Trinidad Guardian reported: A Muslim woman, wearing a burka, has the same privileges as anyone else to serve as a juror in the High Court of T&T. Under the Jury Act, a woman wearing a burka (a form of dress worn by a certain sector of the Muslim community) cannot be disqualified from sitting as a juror because of her attire. Justice Joan Charles, presiding in the Port-of-Spain High Court, delivered a 25-page judgment yesterday in which she ruled the court had no jurisdiction or authority of its own motion, or upon any other basis, to disqualify a person from serving as a juror on the sole basis that the individual was wearing a burka.
The judgment was delivered more than two years after a juror, wearing a burka, raised eyebrows when she turned up to serve as a jury in the Port-of-Spain Third Criminal Court. The Attorney General, the Law Association, the Criminal Bar Association and the United Islamic League got involved in the matter. During December 2007, a female juror, wearing a burka, indicated her willingness and availability to serve as a juror. On the first day, the court’s attention was directed to the form of her attire. The woman was covered from head to toe in a voluminous black robe. Her head and face were covered, save for a slit in the area of her eyes.
The woman was not selected that day but after the other potential jurors left she was asked to remain. The court conducted an inquiry. The court’s initial concern, according to the judge, was that the issue needed to be addressed since, in all probability, the juror may have been selected during the course of the month, whereupon the issue of her face being covered would have to be confronted. The juror was asked whether she would remove her head dress so the court and counsel could see her face. The juror responded that while she had no difficulty showing her face to the court or any female, she could not show her face to men. The court then directed that the juror show her face to a female marshall and female police officer for the purpose of identification.
She admitted that she was an Islamic scholar, a graduate of the Dar Ul Uloom and was affiliated with the Masjid-ul-Muttageen, of Munroe Road, Cunupia. She also stated that under the tenets of her belief, it was her choice as to whether she wore the hijab or the burka and she chose the burka.
Speaking to the Trinidad Express, President of the Trinidad Muslim League (TML), Azid Ali, has expressed jubilation at the ruling handed down by Justice Joan Charles which states that the court does not have the jurisdiction to order a woman wearing a burqa to have it removed in order to serve as a juror. Ali said the TML rose to the occasion when advertisements were placed in newspapers seeking persons interested in hearing or participating in the matter. ’We were a little worried, the judge will rule against us. We wanted to make sure we were present to what was taking place so that when legal arguments arose, a good case was presented. ’I attended the matter in a bid to enlighten the judge about the religious meaning behind the wearing of a burqa,’ Ali said. Stating it is compulsory that Muslim women wear their headgear, Ali said it is a form of respect and should be treated as such. [Editor: – There are differences of opinion amongst the interpretators of Islamic law on the covering of the face.]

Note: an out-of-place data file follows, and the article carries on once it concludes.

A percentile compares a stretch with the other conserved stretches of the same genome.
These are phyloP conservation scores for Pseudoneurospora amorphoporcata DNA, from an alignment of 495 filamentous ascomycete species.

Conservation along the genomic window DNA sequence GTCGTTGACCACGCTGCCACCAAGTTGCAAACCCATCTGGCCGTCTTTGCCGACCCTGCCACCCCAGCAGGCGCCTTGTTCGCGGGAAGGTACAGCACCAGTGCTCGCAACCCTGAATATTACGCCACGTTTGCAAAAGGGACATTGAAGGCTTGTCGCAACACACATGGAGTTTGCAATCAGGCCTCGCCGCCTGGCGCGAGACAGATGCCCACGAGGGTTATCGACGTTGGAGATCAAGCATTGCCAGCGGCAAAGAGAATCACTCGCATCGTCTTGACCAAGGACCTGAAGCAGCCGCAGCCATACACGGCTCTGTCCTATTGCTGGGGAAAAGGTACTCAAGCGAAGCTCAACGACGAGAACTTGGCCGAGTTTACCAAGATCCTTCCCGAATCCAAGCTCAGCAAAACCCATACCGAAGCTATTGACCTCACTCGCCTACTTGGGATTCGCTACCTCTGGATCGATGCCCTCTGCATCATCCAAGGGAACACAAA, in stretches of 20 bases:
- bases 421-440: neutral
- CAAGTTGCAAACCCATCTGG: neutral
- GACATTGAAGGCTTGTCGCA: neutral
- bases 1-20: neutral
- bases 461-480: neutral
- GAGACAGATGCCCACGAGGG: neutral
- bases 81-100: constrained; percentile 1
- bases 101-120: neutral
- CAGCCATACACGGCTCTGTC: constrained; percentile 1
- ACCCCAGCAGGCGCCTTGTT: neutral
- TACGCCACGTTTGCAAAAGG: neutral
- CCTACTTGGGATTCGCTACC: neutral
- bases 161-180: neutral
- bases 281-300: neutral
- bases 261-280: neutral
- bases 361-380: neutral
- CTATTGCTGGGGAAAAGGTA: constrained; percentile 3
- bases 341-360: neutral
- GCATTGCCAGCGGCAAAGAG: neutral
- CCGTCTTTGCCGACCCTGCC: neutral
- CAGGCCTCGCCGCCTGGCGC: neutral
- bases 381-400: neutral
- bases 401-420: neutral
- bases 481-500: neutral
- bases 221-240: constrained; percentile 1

Following consultations with various stakeholders in the matter, arguments from attorney Fyard Hosein, SC, who sought the interest of the Criminal Bar Association in his submissions, argued the matter was of constitutional importance and a ’live issue’ and should be dealt with at the High Court level ’and some aspects of the law are better settled in court than Parliament floor.’
’They (people) are entitled to dress how they want to dress. There is no need to have a body of religious expertise to say how a person must dress,’ Hosein had said.
Christopher Hamel-Smith,SC, who sought the interest of the office of the Attorney General, had disagreed with Hosein’s submissions.
Hamel-Smith in his submission disagreed with the matter being heard, since ’ the court ought not embark on integrating judicial and religious beliefs’.
Hamel-Smith had cited three reasons for his submissions, the first being operating an adversarial system, where a potential juror may want to serve the court but cannot because of religious restrictions.
’The court should not embark on it (burqa issue) since other people may have already embarked on it and settled the issue,’ Hamel-Smith said. Adding the court should take guidance from other judicial cases which are similar to the case, Hamel-Smith had argued that the matter should be dealt with when it arises elsewhere.
Charles said she hoped to produce guidelines on how women wearing burqas should be treated by the courts, which will be applied on a permanent basis.
Also representing the Criminal Bar Association was attorney Rishi Dass while attorney Ravi Rajcoomar appeared for the Law Association, then Director of Public Prosecutions Geoffrey Henderson represented his office and Dana Seetahal, SC, assisted the court.